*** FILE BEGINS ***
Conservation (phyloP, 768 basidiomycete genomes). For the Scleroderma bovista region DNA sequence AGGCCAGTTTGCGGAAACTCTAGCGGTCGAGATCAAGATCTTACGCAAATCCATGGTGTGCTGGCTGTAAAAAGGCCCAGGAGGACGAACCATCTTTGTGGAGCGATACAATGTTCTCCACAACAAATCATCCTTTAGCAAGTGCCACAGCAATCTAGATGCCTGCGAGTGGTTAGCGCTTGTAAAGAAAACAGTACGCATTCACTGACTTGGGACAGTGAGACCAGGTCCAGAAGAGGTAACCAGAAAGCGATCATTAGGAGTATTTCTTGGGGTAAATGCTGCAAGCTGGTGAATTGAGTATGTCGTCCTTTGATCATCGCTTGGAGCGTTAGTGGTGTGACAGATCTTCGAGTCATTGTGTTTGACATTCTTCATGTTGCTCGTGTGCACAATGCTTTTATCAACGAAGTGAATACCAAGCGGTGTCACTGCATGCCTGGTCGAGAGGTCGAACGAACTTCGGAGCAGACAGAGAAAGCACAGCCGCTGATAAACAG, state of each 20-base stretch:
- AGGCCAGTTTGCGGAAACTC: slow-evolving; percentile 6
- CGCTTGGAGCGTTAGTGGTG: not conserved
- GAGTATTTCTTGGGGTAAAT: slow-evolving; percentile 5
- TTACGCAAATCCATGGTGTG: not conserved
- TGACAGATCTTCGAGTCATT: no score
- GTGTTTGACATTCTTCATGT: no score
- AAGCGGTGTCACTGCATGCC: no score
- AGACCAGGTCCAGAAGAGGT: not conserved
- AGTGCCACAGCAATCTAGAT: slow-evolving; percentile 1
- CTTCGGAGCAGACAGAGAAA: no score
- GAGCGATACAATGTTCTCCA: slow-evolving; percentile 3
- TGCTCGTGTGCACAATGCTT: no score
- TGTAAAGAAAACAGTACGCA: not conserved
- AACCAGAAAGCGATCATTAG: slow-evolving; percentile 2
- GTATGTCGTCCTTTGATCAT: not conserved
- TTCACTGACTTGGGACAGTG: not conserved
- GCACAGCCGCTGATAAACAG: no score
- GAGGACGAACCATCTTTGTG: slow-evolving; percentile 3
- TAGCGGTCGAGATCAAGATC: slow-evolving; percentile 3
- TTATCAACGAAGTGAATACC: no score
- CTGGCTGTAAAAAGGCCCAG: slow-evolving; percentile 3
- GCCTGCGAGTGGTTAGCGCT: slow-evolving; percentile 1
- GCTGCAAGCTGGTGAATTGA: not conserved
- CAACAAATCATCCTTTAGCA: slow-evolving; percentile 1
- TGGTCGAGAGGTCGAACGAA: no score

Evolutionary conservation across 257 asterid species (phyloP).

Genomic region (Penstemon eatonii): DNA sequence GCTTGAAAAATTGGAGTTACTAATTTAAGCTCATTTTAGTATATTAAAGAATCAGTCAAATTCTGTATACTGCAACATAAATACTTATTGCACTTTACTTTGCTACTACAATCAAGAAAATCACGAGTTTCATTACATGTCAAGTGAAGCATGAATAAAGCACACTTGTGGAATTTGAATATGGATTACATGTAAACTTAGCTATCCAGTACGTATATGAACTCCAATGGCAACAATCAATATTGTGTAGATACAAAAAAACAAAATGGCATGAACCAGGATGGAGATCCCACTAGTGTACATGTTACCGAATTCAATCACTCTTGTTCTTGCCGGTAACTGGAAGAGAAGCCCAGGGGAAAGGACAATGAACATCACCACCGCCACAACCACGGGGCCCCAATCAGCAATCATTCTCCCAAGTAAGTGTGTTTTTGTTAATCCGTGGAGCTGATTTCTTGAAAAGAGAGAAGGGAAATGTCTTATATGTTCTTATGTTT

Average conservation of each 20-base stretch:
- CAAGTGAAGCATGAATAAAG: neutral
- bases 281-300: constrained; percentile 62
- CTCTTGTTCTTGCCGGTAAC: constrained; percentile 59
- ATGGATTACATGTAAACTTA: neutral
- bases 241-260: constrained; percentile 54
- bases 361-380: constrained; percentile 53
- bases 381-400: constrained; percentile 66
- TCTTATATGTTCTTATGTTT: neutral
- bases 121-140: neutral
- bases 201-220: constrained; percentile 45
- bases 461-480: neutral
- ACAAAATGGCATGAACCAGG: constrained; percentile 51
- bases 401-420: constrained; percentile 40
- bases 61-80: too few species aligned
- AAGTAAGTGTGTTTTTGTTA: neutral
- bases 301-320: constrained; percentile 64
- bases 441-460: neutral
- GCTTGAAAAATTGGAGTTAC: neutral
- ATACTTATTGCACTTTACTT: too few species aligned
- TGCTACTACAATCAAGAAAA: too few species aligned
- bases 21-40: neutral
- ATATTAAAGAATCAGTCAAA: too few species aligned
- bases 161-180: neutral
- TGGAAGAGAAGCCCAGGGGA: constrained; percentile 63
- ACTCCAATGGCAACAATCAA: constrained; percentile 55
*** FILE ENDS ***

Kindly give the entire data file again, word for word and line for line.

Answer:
Conservation (phyloP, 768 basidiomycete genomes). For the Scleroderma bovista region DNA sequence AGGCCAGTTTGCGGAAACTCTAGCGGTCGAGATCAAGATCTTACGCAAATCCATGGTGTGCTGGCTGTAAAAAGGCCCAGGAGGACGAACCATCTTTGTGGAGCGATACAATGTTCTCCACAACAAATCATCCTTTAGCAAGTGCCACAGCAATCTAGATGCCTGCGAGTGGTTAGCGCTTGTAAAGAAAACAGTACGCATTCACTGACTTGGGACAGTGAGACCAGGTCCAGAAGAGGTAACCAGAAAGCGATCATTAGGAGTATTTCTTGGGGTAAATGCTGCAAGCTGGTGAATTGAGTATGTCGTCCTTTGATCATCGCTTGGAGCGTTAGTGGTGTGACAGATCTTCGAGTCATTGTGTTTGACATTCTTCATGTTGCTCGTGTGCACAATGCTTTTATCAACGAAGTGAATACCAAGCGGTGTCACTGCATGCCTGGTCGAGAGGTCGAACGAACTTCGGAGCAGACAGAGAAAGCACAGCCGCTGATAAACAG, state of each 20-base stretch:
- AGGCCAGTTTGCGGAAACTC: slow-evolving; percentile 6
- CGCTTGGAGCGTTAGTGGTG: not conserved
- GAGTATTTCTTGGGGTAAAT: slow-evolving; percentile 5
- TTACGCAAATCCATGGTGTG: not conserved
- TGACAGATCTTCGAGTCATT: no score
- GTGTTTGACATTCTTCATGT: no score
- AAGCGGTGTCACTGCATGCC: no score
- AGACCAGGTCCAGAAGAGGT: not conserved
- AGTGCCACAGCAATCTAGAT: slow-evolving; percentile 1
- CTTCGGAGCAGACAGAGAAA: no score
- GAGCGATACAATGTTCTCCA: slow-evolving; percentile 3
- TGCTCGTGTGCACAATGCTT: no score
- TGTAAAGAAAACAGTACGCA: not conserved
- AACCAGAAAGCGATCATTAG: slow-evolving; percentile 2
- GTATGTCGTCCTTTGATCAT: not conserved
- TTCACTGACTTGGGACAGTG: not conserved
- GCACAGCCGCTGATAAACAG: no score
- GAGGACGAACCATCTTTGTG: slow-evolving; percentile 3
- TAGCGGTCGAGATCAAGATC: slow-evolving; percentile 3
- TTATCAACGAAGTGAATACC: no score
- CTGGCTGTAAAAAGGCCCAG: slow-evolving; percentile 3
- GCCTGCGAGTGGTTAGCGCT: slow-evolving; percentile 1
- GCTGCAAGCTGGTGAATTGA: not conserved
- CAACAAATCATCCTTTAGCA: slow-evolving; percentile 1
- TGGTCGAGAGGTCGAACGAA: no score

Evolutionary conservation across 257 asterid species (phyloP).

Genomic region (Penstemon eatonii): DNA sequence GCTTGAAAAATTGGAGTTACTAATTTAAGCTCATTTTAGTATATTAAAGAATCAGTCAAATTCTGTATACTGCAACATAAATACTTATTGCACTTTACTTTGCTACTACAATCAAGAAAATCACGAGTTTCATTACATGTCAAGTGAAGCATGAATAAAGCACACTTGTGGAATTTGAATATGGATTACATGTAAACTTAGCTATCCAGTACGTATATGAACTCCAATGGCAACAATCAATATTGTGTAGATACAAAAAAACAAAATGGCATGAACCAGGATGGAGATCCCACTAGTGTACATGTTACCGAATTCAATCACTCTTGTTCTTGCCGGTAACTGGAAGAGAAGCCCAGGGGAAAGGACAATGAACATCACCACCGCCACAACCACGGGGCCCCAATCAGCAATCATTCTCCCAAGTAAGTGTGTTTTTGTTAATCCGTGGAGCTGATTTCTTGAAAAGAGAGAAGGGAAATGTCTTATATGTTCTTATGTTT

Average conservation of each 20-base stretch:
- CAAGTGAAGCATGAATAAAG: neutral
- bases 281-300: constrained; percentile 62
- CTCTTGTTCTTGCCGGTAAC: constrained; percentile 59
- ATGGATTACATGTAAACTTA: neutral
- bases 241-260: constrained; percentile 54
- bases 361-380: constrained; percentile 53
- bases 381-400: constrained; percentile 66
- TCTTATATGTTCTTATGTTT: neutral
- bases 121-140: neutral
- bases 201-220: constrained; percentile 45
- bases 461-480: neutral
- ACAAAATGGCATGAACCAGG: constrained; percentile 51
- bases 401-420: constrained; percentile 40
- bases 61-80: too few species aligned
- AAGTAAGTGTGTTTTTGTTA: neutral
- bases 301-320: constrained; percentile 64
- bases 441-460: neutral
- GCTTGAAAAATTGGAGTTAC: neutral
- ATACTTATTGCACTTTACTT: too few species aligned
- TGCTACTACAATCAAGAAAA: too few species aligned
- bases 21-40: neutral
- ATATTAAAGAATCAGTCAAA: too few species aligned
- bases 161-180: neutral
- TGGAAGAGAAGCCCAGGGGA: constrained; percentile 63
- ACTCCAATGGCAACAATCAA: constrained; percentile 55